How to Write a Prosecution
Good morning, my name is John Smith, and I am the prosecutor in this case. It is my pleasure to represent the people of this state. On October 3rd, 2009, the defendant in this case [describe what he or she did in detail]. At the conclusion of the case we will ask for a verdict of guilty. [It may be helpful to point to the defendant in the courtroom when you refer to him.]
Ladies and gentlemen of the jury, this case is about… [a defendant who could not control his anger] or [a man whose greed got the better of him] or [ a defendant who is pretending to be insane to avoid being held responsible for his own actions]. [These are some pretty basic themes. To develop your own theme, try to summarize your prosecution case in a sentence or two.]
SUMMARIZE EACH WITNESS:
Ladies and gentlemen of the jury, the prosecution will call three witnesses to the stand. We will call officer so and so who will explain that he was on duty in Springfield on the night of the robbery, and responded to the 7-11 and observed the defendant fleeing from the scene with a bag in his hand. We will call the store clerk who was on duty, and she will testify that she recognized the defendant as the robber even though he had a bandana covering most of his face. Lastly we will call a government psychologist who will testify that he did a mental health assessment of the defendant. The psychologist will testify that the defendant was definitely not insane at the time of the commission of the crime.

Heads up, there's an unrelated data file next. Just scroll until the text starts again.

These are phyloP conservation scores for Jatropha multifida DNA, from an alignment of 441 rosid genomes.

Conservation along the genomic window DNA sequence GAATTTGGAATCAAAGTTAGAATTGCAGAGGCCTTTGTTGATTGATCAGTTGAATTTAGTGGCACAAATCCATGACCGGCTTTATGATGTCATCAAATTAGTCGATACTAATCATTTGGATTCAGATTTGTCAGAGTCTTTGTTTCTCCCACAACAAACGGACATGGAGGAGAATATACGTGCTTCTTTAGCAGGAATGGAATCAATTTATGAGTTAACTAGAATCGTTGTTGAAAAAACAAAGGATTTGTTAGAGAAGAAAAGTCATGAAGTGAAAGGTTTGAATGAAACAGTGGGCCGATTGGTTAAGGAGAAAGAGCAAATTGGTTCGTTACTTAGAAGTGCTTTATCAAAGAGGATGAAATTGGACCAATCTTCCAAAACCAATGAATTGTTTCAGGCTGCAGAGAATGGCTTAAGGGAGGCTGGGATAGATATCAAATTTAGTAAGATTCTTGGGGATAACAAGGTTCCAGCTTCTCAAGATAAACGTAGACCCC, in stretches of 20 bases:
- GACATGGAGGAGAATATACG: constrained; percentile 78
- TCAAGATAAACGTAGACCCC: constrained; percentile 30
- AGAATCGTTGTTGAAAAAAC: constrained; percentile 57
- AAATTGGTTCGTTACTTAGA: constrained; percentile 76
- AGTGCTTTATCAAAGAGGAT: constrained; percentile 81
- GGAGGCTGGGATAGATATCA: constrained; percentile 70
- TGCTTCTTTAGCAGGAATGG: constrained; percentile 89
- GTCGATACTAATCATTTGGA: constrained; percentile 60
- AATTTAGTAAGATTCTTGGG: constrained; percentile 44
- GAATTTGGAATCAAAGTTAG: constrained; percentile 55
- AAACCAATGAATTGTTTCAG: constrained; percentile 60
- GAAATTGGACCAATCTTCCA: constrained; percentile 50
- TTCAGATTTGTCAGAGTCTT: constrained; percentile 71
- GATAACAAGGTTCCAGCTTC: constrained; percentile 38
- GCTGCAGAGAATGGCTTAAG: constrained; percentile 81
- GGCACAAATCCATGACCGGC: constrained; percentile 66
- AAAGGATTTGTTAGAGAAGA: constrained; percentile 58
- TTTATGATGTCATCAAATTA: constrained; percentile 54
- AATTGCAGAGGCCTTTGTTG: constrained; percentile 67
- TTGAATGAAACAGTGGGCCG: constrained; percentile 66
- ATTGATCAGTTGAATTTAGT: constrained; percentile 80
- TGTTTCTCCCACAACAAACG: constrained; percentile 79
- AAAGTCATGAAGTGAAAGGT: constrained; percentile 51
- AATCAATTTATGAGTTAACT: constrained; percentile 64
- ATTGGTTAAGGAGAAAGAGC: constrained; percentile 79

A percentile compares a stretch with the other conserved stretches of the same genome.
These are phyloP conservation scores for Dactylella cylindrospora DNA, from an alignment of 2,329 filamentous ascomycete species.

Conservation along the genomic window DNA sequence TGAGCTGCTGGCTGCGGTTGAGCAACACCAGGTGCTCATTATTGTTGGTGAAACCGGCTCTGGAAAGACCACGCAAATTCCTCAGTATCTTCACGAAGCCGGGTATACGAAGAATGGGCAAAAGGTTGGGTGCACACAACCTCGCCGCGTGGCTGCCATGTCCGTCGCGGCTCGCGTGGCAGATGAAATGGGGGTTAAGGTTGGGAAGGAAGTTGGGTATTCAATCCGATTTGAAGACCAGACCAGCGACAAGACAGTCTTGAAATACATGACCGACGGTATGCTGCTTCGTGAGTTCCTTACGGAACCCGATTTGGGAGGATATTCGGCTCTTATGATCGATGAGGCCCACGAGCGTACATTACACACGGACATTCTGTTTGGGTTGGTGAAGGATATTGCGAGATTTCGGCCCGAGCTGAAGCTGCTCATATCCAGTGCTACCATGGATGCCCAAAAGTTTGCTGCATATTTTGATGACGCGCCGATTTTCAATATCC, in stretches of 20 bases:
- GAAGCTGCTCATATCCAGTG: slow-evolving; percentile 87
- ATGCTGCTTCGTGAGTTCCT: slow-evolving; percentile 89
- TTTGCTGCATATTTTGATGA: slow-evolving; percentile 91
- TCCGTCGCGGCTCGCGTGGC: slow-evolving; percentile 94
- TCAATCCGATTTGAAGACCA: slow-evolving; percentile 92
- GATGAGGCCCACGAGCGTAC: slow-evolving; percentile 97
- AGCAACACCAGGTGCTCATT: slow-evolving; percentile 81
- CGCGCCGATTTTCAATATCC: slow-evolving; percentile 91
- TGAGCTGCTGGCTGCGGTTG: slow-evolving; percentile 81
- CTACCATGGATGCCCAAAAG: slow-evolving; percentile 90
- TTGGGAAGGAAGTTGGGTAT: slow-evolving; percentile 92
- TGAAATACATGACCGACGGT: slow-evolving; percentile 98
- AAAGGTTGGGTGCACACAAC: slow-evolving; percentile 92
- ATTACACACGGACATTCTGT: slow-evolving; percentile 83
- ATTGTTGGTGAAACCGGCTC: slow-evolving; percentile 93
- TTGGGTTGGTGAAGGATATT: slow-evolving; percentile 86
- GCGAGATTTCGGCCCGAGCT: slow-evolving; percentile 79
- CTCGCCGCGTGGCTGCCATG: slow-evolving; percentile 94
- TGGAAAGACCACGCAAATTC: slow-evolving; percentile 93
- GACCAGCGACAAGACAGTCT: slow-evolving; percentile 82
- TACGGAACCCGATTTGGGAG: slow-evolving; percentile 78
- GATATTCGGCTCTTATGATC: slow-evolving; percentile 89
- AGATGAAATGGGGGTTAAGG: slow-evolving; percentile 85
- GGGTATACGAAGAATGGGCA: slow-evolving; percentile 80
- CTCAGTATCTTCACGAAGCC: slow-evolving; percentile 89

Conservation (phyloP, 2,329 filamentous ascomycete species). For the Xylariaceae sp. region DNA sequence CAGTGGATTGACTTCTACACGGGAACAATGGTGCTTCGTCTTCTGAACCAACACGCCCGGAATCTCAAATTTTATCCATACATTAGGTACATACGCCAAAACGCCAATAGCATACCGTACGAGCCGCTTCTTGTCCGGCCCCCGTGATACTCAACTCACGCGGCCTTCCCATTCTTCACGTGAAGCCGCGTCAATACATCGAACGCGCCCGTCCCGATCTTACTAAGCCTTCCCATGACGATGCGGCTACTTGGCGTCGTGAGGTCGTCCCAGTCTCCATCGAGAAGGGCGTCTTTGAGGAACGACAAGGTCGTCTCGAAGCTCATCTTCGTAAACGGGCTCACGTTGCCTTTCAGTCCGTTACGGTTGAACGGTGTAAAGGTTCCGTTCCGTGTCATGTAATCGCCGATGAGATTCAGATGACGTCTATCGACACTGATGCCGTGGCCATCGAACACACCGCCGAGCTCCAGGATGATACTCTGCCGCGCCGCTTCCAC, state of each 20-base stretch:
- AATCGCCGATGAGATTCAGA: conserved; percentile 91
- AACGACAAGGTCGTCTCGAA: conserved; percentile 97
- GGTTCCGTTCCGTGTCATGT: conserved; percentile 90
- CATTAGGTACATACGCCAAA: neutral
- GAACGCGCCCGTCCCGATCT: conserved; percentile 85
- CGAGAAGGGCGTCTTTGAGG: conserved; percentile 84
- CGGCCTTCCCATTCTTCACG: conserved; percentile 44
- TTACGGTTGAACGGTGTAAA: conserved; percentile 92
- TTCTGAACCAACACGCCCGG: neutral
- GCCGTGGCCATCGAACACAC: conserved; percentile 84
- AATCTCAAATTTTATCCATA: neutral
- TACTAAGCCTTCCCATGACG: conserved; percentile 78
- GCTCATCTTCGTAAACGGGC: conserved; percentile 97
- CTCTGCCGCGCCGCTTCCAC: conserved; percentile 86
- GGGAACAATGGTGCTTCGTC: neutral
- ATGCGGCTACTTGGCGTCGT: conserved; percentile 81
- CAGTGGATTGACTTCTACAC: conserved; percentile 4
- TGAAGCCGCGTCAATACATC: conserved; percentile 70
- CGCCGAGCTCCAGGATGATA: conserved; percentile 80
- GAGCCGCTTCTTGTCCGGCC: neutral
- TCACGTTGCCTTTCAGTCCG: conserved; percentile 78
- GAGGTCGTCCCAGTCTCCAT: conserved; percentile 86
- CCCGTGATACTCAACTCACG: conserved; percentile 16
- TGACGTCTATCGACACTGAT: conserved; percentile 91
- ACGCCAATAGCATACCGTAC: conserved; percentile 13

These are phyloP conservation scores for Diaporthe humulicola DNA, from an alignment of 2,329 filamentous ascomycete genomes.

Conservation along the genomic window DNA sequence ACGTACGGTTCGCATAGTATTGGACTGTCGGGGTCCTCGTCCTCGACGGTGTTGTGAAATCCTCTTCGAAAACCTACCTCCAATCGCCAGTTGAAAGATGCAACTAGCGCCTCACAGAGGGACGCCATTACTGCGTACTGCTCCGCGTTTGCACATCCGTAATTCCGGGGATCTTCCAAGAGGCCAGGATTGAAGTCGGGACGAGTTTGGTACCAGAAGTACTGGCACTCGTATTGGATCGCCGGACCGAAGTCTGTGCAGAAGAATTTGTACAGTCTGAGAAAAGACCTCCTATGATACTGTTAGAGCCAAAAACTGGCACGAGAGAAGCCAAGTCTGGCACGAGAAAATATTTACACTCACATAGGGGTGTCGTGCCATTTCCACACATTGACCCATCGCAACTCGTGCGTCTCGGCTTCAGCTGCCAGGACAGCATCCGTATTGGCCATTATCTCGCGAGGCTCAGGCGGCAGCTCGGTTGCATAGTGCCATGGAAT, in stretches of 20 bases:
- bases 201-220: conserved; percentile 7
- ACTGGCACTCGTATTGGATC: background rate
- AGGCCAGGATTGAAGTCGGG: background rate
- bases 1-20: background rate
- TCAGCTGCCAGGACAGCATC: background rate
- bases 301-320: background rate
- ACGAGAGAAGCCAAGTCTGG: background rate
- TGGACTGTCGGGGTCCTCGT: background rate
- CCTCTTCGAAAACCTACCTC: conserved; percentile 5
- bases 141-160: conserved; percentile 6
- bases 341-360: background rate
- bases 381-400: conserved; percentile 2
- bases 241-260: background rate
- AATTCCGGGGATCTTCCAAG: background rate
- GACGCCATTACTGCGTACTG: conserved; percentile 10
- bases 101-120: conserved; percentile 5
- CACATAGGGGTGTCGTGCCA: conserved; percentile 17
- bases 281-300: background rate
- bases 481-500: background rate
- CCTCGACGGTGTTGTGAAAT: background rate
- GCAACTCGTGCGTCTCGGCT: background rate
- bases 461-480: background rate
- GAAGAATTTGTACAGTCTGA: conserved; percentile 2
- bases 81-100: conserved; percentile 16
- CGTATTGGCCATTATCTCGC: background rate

Ladies and gentlemen of the jury, the prosecution will call four witnesses to the stand. We will call Mr.
Smith who will testify that he was at his residence when the defendant attacked him without provocation while he sat with his family in the tavern. We will call the ER nurse who will testify that the victim sustained four fractured ribs and a broken nose as a result of this unprovoked attack. We will also call the defendant’s roommate who will testify that the defendant bragged about what he did after he returned home that evening.
[A couple of examples are provided above, but you will need to summarize for yourself what each witness is going to testify to. A lengthier opening statement will provide a lot of details as to what each witness will say. Refer to the time limitations in your mock trial packet and adjust your summary accordingly.]
Anticipate the defense theories:
A good prosecution opening statement will try to anticipate the points that the defense will raise in their opening. Remember that the prosecution has to give their opening statement first so you will have to guess a little as to what the defense will say. Often times a prosecutor will state something along the lines of “Ladies and gentlemen, the defense may argue that the defendant acted in self-defense, however, the witnesses will all state that it was the defendant who approached the victim and began attacking him.” Or the prosecution will state: “Ladies and gentlemen, the defendant may argue that the defendant was temporarily insane at the time of the fight. However, we will show that the defendant was merely intoxicated when the fight broke out, and not of the witnesses will describe unusual behavior.”
At the conclusion of the case we would ask you to find the defendant guilty, that the state has not met its burden of proof. Thank you.Source: www.spokanecriminallawyer.info